Many people think that the term “business protection” is just one generic type of cover that can be shoehorned into just about any business arrangement. This is quite wrong.
All businesses are different, and should have a business protection solution that fits their needs. This paragraphs below set out basic information on the four key types of cover a business should consider: Key Person Cover, Share Protection Cover, Relevant Life Plan and Business Loan Protection. They can be set up separately or combined; usually a small discount can be achieved if more than one type of cover is taken out at the same time.
The manner in which the four types of cover should be applied to different types of business, i.e. limited company/Limited partnership, standard partnership and sole trader, will vary somewhat , as will the proper use of trusts and any side agreements where appropriate. This is a skilled area where an experienced insurance intermediary earns his keep.
Businesses should not go it alone in setting up their cover, and whilst it is common for banks to provide cover to businesses particularly where business loans are concerned, bear in mind that the terms obtained from your bankers are rarely as competitive as can be found through an independent intermediary, so if you feel you have a choice, (i.e. your friendly bank hasn’t got a gun to your head!) get a second quote by calling us on 0845 013 6525 (might as well get a sales pitch in!).
The general rule regarding tax relief on premiums, or potential taxation of benefits, is if tax relief is obtained on premiums the benefits are liable to be taxable, and if no tax relief is obtained on premiums then benefits are likely to be tax-free. The exception to this principle would be the Relevant Life plan where premiums may be treated as a business expense for tax purposes in the majority of cases (so long as the “wholly and exclusively” rule is considered to be met) and any policy proceeds should be free of tax in the hands of the beneficiaries.
We recommend that the business checks their tax position on their proposed business protection (usually through its accountant) with the local Inspector of taxes, to gain comfort and confirmation.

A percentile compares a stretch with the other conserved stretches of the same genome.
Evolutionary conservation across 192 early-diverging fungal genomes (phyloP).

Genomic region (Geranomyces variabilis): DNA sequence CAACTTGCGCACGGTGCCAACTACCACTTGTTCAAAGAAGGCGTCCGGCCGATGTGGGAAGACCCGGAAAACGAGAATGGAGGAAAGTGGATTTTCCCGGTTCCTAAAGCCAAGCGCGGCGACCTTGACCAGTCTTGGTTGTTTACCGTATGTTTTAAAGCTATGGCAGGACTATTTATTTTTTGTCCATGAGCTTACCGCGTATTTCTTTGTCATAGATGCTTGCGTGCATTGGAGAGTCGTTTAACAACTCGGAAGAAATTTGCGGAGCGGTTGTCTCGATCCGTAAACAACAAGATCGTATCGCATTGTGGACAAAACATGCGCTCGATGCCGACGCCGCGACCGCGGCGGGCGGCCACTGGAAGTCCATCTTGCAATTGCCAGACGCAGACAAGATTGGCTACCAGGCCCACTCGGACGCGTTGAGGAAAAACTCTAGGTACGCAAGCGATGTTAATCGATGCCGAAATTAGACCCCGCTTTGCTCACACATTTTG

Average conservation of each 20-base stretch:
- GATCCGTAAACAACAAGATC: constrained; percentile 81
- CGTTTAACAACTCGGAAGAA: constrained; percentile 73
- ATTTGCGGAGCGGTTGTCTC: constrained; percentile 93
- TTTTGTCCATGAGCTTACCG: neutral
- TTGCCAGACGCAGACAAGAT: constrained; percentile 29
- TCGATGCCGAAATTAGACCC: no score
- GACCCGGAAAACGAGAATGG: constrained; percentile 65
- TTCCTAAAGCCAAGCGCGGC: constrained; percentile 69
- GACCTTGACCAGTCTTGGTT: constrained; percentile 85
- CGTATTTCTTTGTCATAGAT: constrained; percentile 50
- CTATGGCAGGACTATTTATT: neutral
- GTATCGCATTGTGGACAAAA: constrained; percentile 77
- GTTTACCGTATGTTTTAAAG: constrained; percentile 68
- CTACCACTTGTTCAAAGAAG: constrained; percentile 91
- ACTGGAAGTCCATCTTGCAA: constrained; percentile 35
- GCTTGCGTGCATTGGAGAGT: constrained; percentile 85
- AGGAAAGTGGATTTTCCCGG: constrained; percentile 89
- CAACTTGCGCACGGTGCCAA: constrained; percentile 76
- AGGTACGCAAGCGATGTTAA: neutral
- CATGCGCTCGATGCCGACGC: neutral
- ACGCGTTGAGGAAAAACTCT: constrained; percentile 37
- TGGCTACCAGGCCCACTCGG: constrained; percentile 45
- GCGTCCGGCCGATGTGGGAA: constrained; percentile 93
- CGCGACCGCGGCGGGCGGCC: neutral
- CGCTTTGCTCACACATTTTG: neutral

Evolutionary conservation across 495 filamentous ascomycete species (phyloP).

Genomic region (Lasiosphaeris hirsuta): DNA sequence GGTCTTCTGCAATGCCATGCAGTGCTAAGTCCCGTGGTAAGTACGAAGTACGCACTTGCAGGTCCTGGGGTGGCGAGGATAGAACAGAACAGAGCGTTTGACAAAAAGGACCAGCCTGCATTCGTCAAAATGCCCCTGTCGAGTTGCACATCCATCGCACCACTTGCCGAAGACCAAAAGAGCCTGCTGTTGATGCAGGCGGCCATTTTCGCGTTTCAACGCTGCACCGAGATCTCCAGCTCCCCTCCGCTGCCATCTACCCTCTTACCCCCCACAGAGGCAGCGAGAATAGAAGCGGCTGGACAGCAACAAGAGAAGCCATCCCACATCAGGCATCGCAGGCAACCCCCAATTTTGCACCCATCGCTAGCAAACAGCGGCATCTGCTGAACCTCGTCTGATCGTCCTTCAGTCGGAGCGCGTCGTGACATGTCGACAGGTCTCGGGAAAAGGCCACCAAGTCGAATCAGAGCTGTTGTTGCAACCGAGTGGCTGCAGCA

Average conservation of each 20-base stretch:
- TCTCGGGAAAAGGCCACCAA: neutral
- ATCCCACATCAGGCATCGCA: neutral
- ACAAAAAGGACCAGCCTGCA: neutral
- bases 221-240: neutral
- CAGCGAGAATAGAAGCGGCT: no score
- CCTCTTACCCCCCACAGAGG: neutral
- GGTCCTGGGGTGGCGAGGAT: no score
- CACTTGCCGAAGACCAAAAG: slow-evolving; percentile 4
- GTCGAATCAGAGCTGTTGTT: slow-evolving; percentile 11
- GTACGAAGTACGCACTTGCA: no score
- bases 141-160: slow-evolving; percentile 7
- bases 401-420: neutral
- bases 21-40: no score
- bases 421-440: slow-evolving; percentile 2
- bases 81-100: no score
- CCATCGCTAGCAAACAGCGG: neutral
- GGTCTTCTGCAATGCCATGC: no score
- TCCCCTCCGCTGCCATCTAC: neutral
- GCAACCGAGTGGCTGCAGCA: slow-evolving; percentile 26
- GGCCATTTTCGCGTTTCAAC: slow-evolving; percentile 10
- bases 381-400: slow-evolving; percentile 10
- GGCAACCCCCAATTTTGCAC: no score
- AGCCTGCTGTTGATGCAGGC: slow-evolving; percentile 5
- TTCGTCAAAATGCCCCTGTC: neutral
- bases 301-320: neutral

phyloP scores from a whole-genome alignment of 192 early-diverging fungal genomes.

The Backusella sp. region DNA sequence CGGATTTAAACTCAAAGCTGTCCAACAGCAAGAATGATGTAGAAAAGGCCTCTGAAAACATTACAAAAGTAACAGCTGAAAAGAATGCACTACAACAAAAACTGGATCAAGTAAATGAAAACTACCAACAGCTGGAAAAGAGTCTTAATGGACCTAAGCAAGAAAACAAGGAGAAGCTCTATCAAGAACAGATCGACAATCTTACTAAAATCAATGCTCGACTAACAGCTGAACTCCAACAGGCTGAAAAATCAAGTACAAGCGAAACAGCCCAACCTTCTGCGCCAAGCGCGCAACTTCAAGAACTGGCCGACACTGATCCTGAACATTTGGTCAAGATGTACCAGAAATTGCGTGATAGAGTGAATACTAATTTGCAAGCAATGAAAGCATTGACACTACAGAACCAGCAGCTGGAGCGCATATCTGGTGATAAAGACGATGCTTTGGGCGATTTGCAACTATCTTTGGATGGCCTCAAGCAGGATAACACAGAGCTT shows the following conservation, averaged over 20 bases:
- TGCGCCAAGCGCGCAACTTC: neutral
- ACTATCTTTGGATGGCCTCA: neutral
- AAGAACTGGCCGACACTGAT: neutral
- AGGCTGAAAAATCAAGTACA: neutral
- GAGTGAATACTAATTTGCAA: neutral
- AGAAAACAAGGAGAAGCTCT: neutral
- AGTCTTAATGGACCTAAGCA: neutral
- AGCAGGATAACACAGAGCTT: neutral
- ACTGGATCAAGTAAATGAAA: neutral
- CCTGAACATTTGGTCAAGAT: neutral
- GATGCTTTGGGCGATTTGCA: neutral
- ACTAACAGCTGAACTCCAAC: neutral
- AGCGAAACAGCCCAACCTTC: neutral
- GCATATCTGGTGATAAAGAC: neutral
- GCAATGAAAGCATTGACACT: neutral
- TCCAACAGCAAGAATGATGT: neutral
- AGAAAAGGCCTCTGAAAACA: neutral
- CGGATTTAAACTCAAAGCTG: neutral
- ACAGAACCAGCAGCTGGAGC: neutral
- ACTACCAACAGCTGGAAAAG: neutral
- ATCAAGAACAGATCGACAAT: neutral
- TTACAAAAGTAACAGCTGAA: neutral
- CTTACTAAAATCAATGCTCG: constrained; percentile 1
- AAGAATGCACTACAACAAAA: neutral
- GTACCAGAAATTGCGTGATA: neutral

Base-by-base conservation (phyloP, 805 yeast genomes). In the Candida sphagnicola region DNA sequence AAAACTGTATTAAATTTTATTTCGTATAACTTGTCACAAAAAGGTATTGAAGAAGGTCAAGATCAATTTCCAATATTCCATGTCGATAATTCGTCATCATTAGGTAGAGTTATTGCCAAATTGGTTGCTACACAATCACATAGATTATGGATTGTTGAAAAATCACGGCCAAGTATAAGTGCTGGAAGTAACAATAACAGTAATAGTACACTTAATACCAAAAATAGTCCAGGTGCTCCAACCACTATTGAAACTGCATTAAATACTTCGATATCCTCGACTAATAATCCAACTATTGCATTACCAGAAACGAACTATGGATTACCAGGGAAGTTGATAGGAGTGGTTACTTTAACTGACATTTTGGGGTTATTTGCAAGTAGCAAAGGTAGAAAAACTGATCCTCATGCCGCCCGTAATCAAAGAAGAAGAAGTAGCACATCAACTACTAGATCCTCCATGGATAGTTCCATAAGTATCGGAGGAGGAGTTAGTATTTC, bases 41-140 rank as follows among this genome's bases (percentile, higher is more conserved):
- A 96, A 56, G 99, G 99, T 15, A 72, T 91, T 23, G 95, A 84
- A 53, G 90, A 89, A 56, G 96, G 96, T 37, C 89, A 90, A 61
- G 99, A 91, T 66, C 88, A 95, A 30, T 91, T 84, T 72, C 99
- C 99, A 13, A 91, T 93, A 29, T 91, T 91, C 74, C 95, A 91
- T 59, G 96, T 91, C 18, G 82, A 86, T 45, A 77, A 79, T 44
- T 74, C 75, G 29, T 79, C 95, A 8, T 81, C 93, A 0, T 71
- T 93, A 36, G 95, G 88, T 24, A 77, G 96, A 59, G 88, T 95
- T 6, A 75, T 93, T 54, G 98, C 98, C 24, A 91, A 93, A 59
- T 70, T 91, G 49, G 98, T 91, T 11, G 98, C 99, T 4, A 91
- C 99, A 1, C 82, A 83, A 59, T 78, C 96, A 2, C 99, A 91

Key Person Protection
This is designed to pay the policy proceeds directly to the business on the death or critical illness of the key person, which can be used to help replace that key person, cover the loss of profits that may occur or repay a loan. The policy proceeds would help a business to continue trading through a difficult time.
Share Ownership Protection
Designed to provide the surviving shareholders / partners with the funds to purchase the deceased’s or critically ill partner’s/director’s/member’s share of the business. The policy would be under trust and would also require a cross option agreement to be put in place, which gives the survivors the right to purchase (and can also give the deceased’s representatives the right to force the sale). The cross option agreement therefore necessarily requires an agreed method of valuation of the business to be appended. The business can select a simple calculation (e.g. a multiple of average profits over the past n years), design it from scratch or otherwise take advice from their IFAs or accountants.
This type of cover is relevant to practically all business organisations. Whilst the paperwork and business valuation side of things may seem a little daunting, a good intermediary will help you by careful fact-finding and design of the right plan structure for your business, and implement it along with completion of all of the relevant trust forms. Your accountant should also probably be involved if only to confirm understandings as to likely future tax treatment under certain scenarios.
Relevant Life Plan
This is a tax efficient single life Death in Service benefit for employees or directors of a business. The policy proceeds are paid to the Trustees (employer) and the benefit is written under Trust for the life assureds beneficiaries. Typically there is tax relief on premiums and no tax on proceeds making this a very popular type of plan amongst small businesses which do not have group life policies, or as additional cover for directors and senior management for firms which do. Critical illness cover is not available under this type of plan.
Business Loan Protection
This is designed to pay off any outstanding loans the business may have should a main shareholder, director, partner or other key individual suffer a critical illness (if selected) or die. It shares many things in common with the more general Key Man protection, but is likely to be of a fixed term in line with the loan. If you think your business is going to regularly roll over its finance then it might be prudent to take out cover over the longer term, rather than take out a new policy every few years, which would be cheaper in the long term and avoid the risk of high future premium costs if the insured’s health should decline in future.